How Much Energy Price Pain Can You Take?
I heard a story about Larry David when he divorced his climate activist wife. He went home to his mansion in Pasadena and turned on every light in every room out of spite.
I can still laugh about this sketch. Even though I have seen a nose-bleed high rise in our energy bill lately.
Every day I laugh a little less.
Maybe you are like me, always turning off electricity around the house.
Mobile phone chargers. What’s the deal with mobile phone chargers? They drive me insane.
Why do they stay switched on, yet not charge anything like blood-sucking leeches on our walls?
The idea that we are more dependent on electricity to live our lives than ever because of phones and technology makes me want to sit in the dark and start burning our furniture.
The circuit around the flat turning off appliances was always about (1) doing the right thing for the planet, and then (2) energy bill.
Yes, it was a small thing for the climate but these small things add up.
And then there are the big things.
The war in Ukraine, in touching distance from us in Europe. The terror. The nuclear power plants. The threats to turn off the oil and gas.
There are people suffering in this country, and then there are people living in bunkers in Ukraine. I understand my privilege to complain about rising energy prices.
What I have never seen before is the rate of the bill going up so quickly.
My energy bill now eats into half of what we spend on food per month. It’s like a big shark bite into our daily expenses.
In a matter of weeks.
Already we have food banks at the church on the next block here in London. But like the climate change, the shock is too fast for people to adapt.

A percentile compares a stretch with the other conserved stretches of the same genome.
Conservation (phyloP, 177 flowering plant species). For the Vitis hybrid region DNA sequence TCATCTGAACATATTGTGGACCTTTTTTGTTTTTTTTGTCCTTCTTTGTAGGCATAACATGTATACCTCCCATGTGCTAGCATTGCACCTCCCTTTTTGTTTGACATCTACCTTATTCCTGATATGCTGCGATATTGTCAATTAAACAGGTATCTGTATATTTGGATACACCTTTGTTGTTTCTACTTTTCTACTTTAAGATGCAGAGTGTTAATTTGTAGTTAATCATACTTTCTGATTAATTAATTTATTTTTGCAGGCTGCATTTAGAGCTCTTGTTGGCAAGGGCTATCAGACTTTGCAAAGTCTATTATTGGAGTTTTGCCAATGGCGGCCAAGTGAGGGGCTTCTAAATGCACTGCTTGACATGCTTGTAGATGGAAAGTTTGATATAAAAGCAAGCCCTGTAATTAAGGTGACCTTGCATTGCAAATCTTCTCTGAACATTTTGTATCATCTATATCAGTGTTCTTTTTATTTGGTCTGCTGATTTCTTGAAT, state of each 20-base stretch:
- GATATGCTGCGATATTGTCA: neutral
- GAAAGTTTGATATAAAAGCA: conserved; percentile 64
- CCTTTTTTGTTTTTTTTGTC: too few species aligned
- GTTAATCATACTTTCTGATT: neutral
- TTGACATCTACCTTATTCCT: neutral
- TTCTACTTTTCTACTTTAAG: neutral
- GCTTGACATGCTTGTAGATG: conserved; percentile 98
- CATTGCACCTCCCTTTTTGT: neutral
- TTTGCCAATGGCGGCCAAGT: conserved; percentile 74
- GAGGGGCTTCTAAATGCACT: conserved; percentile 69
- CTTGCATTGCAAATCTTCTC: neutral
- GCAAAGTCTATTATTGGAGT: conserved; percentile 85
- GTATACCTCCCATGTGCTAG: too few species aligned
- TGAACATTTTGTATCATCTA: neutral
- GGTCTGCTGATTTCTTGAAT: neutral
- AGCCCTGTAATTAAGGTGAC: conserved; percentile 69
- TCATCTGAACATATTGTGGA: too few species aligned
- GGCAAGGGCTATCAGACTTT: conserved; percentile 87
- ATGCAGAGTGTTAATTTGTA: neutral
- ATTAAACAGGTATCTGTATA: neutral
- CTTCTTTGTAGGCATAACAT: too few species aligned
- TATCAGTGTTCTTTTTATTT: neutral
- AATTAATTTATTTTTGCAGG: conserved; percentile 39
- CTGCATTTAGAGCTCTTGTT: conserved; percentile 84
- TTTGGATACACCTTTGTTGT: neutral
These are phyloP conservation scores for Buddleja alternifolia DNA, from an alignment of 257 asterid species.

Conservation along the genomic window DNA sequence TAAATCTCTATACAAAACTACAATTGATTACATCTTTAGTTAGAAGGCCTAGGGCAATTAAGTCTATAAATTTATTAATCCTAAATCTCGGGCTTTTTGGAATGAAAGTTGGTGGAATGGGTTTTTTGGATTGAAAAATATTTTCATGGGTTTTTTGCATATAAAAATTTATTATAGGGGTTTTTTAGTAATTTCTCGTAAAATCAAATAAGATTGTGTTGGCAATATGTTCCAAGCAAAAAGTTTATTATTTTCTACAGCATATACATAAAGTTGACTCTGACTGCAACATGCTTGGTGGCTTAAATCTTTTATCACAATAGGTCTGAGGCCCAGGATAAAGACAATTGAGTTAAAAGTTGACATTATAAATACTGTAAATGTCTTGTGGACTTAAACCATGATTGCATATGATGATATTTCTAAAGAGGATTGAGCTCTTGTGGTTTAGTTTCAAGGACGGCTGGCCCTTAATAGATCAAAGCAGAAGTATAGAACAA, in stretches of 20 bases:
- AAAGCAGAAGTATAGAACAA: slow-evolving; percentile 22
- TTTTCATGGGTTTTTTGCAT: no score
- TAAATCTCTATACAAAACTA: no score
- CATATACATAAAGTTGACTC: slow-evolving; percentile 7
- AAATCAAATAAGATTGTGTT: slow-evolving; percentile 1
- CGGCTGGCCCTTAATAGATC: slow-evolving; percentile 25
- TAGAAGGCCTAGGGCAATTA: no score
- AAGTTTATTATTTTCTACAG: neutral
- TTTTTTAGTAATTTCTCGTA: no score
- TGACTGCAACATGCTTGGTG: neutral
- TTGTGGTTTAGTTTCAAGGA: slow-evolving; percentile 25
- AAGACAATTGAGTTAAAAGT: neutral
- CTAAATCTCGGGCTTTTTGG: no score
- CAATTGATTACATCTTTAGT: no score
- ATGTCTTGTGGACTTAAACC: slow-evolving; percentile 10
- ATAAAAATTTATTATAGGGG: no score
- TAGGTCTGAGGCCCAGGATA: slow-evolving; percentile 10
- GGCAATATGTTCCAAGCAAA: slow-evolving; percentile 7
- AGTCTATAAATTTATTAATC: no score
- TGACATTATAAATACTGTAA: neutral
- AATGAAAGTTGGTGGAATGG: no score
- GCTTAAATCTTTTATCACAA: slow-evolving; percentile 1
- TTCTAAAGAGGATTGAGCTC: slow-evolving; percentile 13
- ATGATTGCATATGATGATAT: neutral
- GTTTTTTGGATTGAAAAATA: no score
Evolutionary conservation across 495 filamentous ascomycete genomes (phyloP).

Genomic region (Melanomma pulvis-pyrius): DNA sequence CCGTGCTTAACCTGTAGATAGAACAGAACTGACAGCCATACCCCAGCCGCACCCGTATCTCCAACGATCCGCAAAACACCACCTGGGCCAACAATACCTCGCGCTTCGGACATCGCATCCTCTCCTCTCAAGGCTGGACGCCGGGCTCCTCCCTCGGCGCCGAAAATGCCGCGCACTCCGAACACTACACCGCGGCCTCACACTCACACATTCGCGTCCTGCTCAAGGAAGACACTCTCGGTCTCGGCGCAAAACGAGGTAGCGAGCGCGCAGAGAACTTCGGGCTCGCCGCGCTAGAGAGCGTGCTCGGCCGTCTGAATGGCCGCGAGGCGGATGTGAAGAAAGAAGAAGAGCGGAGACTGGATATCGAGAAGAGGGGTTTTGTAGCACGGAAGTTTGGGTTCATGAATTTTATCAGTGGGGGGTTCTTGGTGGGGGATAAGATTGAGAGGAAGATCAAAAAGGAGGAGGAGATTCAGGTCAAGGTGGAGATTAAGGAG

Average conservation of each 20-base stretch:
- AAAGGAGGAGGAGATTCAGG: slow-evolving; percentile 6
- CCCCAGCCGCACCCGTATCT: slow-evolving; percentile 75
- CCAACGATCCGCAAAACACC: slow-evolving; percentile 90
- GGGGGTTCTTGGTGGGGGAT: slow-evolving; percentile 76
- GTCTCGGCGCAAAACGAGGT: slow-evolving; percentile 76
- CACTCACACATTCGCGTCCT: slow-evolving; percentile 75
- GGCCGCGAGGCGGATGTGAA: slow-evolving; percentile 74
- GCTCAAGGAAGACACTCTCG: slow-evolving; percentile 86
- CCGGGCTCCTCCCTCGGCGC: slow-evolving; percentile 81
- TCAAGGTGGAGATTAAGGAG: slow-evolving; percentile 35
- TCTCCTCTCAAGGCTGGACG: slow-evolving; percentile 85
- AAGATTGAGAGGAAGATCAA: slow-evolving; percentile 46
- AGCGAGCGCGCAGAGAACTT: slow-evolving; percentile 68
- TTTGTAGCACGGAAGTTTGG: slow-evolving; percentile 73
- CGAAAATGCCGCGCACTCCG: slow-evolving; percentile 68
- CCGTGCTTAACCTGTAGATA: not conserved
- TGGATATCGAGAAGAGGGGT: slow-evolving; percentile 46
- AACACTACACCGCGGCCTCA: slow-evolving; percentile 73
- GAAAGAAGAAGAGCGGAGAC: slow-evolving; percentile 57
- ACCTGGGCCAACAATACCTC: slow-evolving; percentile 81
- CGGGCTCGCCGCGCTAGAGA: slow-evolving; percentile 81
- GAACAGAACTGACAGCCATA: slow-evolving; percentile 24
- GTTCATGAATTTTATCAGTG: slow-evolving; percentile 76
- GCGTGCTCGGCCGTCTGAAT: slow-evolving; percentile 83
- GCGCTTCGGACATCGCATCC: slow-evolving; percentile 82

If I find it a shock to watch the bill jump every day, then there will be lower income people who will truly suffer.
What is happening is not sustainable for most people. So what will happen? Here are some ideas, and I’ve heard politicians mention it over the past few days:
- Windfall tax on oil suppliers to support the rising energy costs for workers
- Insulation of homes
- Step up renewable energy so that there is a smoother transition
- Return to shale gas fracking and dirty coal (the least preferred option).
- Resume hangings on Primrose Hill (joking!)
But seriously, blockades and protests are not out of the question
These price jumps are dizzying for ordinary workers, let alone those already experiencing privations.
Putin is hugely dependent on oil and it is the only income not sanctioned by banks.
The EU will wean themselves off but it will take longer than the United States. For the US, 7% is Russian oil, 11 % for the UK, and Germany is 30%. Finland depends on 95% Russian gas.
But that does not mean that the US will look at renewables. No, they are sending teams to Venezuela, Saudi Arabia, and unbelievably, Iran–as I type this post.
The EU gives Putin 300 billion euros a day for oil and gas.
The new government in Germany pledged to be net zero by 2035. Could this push the targets forward even more?
All bets are off.
This huge rise could lead to stagflation in the short term. Stagflation is low growth and high prices, which is especially hard for people who rely on petrol and diesel.
This is a sharp way to find alternatives to our hydrocarbon economy. And it took a horrible war, which has its own climate problems. Let alone the terrible loss of life.
According to the BBC, if everyone in Europe turned down their thermostats there could be 10 billion euros less energy needed, which is funding this war. It’s a small but significant action.
We must keep laughing. Dictators hate jokes and laughter. Have you seen that absurd meeting table? Now that’s funny. Even if we have to laugh in the dark.
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